Solicitors and estate and letting agents are being warned to exercise caution after the register of overseas entities (ROE) launched earlier this week as part of the Economic Crime (Transparency and Enforcement) Act 2022.
Stephanie Boyce, Law Society president, says: “We have long supported UK government’s overarching ambition to improve transparency of ownership, including the introduction of the register.
“However, we have expressed significant concerns as to the expectations which may be placed on solicitors to verify the accuracy of information put onto the register.
“If solicitors get this wrong they would leave themselves open to criminal prosecution and may be professionally negligent.
“There is a real risk that members may mistakenly interpret what is required for verification under the ROE as being identical to what is required for anti-money laundering compliance client due diligence (CDD). It is not. Verification is a very different process from CDD.
“Solicitors should exercise extreme caution.”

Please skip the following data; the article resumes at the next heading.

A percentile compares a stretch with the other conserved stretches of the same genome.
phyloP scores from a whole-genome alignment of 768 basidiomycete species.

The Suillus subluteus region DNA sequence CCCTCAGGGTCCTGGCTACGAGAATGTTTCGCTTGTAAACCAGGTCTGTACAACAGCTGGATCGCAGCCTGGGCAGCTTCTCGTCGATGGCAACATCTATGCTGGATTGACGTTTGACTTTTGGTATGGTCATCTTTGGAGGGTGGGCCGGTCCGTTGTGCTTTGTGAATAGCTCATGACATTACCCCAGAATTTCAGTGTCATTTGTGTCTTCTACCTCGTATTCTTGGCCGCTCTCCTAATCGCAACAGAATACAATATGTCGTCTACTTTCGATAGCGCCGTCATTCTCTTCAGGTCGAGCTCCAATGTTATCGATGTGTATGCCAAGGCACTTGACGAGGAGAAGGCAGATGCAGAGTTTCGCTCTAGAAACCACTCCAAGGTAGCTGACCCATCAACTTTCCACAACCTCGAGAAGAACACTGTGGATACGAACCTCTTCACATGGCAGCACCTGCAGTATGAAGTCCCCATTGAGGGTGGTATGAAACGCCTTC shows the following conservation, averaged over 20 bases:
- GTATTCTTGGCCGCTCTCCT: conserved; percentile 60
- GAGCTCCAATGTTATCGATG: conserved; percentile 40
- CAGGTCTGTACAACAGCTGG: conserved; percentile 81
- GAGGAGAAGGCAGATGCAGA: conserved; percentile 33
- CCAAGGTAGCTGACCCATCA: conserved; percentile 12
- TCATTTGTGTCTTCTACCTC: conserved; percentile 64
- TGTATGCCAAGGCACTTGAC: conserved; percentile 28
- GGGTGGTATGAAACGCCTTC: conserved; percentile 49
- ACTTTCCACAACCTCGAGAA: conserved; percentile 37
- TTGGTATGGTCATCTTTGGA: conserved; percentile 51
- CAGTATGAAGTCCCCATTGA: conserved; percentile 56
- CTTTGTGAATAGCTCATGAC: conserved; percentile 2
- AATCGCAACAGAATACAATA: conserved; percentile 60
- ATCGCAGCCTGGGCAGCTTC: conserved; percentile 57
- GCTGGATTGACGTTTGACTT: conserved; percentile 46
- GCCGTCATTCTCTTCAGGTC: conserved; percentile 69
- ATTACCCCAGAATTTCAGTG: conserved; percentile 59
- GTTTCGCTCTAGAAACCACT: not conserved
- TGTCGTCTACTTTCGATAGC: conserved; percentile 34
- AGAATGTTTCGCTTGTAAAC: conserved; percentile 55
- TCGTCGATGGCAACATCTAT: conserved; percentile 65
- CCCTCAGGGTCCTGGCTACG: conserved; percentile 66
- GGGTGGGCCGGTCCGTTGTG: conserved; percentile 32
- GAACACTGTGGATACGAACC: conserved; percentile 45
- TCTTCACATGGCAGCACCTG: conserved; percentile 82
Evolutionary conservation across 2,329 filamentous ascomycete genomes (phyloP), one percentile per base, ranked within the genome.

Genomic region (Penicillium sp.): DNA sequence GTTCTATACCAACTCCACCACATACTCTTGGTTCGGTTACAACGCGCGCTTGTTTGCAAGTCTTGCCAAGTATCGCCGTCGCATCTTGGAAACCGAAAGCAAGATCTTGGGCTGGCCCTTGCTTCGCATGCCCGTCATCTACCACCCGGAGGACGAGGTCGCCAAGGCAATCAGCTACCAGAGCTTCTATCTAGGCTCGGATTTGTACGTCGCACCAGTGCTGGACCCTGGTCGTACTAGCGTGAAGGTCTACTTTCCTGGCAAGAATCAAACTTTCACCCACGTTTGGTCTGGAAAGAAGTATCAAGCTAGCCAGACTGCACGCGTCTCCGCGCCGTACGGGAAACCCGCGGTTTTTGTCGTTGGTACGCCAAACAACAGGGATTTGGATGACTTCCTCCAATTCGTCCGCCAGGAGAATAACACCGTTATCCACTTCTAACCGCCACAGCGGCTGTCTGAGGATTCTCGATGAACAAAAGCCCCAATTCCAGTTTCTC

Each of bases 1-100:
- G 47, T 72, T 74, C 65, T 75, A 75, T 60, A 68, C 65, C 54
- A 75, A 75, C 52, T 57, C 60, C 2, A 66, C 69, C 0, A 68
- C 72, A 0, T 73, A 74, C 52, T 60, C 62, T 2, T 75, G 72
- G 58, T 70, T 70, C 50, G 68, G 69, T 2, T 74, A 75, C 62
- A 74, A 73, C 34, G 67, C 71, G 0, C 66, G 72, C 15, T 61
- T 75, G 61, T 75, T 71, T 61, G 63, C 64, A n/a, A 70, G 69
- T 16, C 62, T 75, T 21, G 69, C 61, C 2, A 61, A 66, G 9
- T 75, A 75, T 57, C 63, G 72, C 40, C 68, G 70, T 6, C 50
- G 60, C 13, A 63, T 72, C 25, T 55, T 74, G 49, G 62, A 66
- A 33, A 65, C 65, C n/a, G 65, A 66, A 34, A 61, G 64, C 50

Propertymark says estate agents and letting agents supervised by HMRC under the Money Laundering Regulations will be classed as a ‘relevant person’ to verify information.
Other relevant persons can be either an auditor, insolvency practitioner, external accountant, and tax adviser; independent legal professional; or trust or company service provider.
If required to do so estate and lettings agents must complete verification checks on the information that the overseas entity intends to provide to Companies House.
What agents can do
If required to verify information estate and letting agents need to request an agent assurance code from Companies House.
Agents only need to request one code for the whole organisation.
This confirms that the agent has the authorisation to file verification checks statements for an overseas entity.
Estate and letting agents must complete verification checks on all beneficial owners and managing officers of an overseas entity before it can be registered.